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It used to be that being an electronics hobbyist was easy.
Most components were big enough to be easily worked with and the majority of them had wire leads that were designed to go through holes drilled in circuit boards. These "through hole" components were also well-suited to "birdsnesting" a prototype design -- a process involving soldering the wires of one component directly to those of another in a free-standing form.
Today however, most components are designed for surface mounting -- a process whereby the parts actually sit flush on the circuit board and are soldered directly to the copper. These parts have no wires coming out of them, they simply have little tinned areas where solder "reflows" under the effect of high temperature. That high temperature is often delivered by way of radiant heating elements or a blast of very hot air -- no soldering iron required.
Unfortunately, surface mount devices (SMDs) do not lend themselves nearly so well to prototyping via the somewhat low-tech method of birds-nesting, nor are they even suitable for using on a breadboard where previously, through-hole components could be pressed into a perforated plastic base so as to make connections with underlying conductors.
In short, prototyping with SMD is a lot more work. However, there is a company that is taking advantage of this.
On Slashdot this morning I found reference to the Electric Dollar Store
This is actually quite a good idea.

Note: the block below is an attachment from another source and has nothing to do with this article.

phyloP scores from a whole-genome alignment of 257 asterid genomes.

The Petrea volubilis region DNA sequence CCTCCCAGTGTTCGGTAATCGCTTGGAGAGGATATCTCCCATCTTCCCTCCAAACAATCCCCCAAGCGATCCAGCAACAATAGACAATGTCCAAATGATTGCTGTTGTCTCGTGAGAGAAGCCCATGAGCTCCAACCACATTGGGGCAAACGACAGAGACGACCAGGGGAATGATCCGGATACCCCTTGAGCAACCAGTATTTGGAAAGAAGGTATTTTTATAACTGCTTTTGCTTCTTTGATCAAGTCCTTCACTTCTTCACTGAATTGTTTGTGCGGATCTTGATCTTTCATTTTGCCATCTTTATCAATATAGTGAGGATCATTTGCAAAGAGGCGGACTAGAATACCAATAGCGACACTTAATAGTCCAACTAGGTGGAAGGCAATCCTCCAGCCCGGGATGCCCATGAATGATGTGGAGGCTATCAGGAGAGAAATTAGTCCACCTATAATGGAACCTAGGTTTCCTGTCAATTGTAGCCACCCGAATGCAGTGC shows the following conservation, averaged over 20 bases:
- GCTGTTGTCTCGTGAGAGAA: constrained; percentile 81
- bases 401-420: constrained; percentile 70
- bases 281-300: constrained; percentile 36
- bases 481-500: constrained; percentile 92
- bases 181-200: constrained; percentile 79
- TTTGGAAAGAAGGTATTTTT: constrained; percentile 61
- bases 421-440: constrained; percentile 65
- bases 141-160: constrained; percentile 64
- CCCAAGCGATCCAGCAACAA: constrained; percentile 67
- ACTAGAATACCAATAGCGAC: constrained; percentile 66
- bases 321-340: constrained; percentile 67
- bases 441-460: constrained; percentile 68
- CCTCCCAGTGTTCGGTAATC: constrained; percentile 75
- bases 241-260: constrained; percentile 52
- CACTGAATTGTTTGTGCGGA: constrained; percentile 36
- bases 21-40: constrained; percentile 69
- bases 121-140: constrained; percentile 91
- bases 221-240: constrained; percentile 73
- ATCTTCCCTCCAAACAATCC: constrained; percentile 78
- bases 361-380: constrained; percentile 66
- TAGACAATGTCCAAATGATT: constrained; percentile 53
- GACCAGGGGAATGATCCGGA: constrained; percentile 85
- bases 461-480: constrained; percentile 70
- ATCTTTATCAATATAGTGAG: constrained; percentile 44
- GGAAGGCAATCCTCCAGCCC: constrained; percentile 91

It's not completely new but it is a good spin on a concept that some others have used as a part of educational or prototyping systems.
You see, another problem with modern electronic components is that many of them come in *tiny* packages with lots of very small "legs" (connections) that are sometimes as close as 0.2mm a part. Clearly soldering such parts is a nightmare for the average hobbyist and fraught with peril. In the past, the best way to prototype with these parts was to fit them to a "carrier" PC board which then allowed their connection to the test circuit using regular wires.
The Electric Dollar Store takes this idea a step further and not only mounts a range of components on their own circuit board but also provides a consistent electrical interface between them all via something called the I2C bus -- a serial communications standard that gives each board its own unique address so that it can be controlled by a central CPU such as the one found in an Arduino microcontroller board.
This is a very simple concept but one which can make casual experimentation by the hobbyist a whole lot easier and therefore a whole lot more fun.
What is also very simple is the Electric Dollar Store's web presence. It's not exactly an overwhelming website, containing just a handful of pages and a product-page for each of the ten items on sale. But it is perfectly adequate... some might say it embodies the very essence of "elegant simplicity".
Will they make a fortune?
I doubt it. There probably just aren't that many people looking for a 3-axis digital magnetometer on an intelligent break-out board. However, if this is exactly what you're after, this little enterprise is gold.
Will this create a resurgence in electronics as a hobby?
Most certainly not and indeed the purist would probably say "it's not really electronics because you're just playing with software to use these boards".
However, I could be totally wrong and this could be the start of an enterprise that grows into a highly sustainable business like SparkFun did. To quote from their website:
"In January 2018, SparkFun celebrated its 15-year anniversary. A lot has changed since our humble beginnings in a Boulder college apartment. Curious about how we went from one guy mailing boxes out of a basement to 140 employees in an 80,000-square-foot building? Check out SparkFun founder Nate's very detailed history of the company"
Yep, sometimes less is more, much more.
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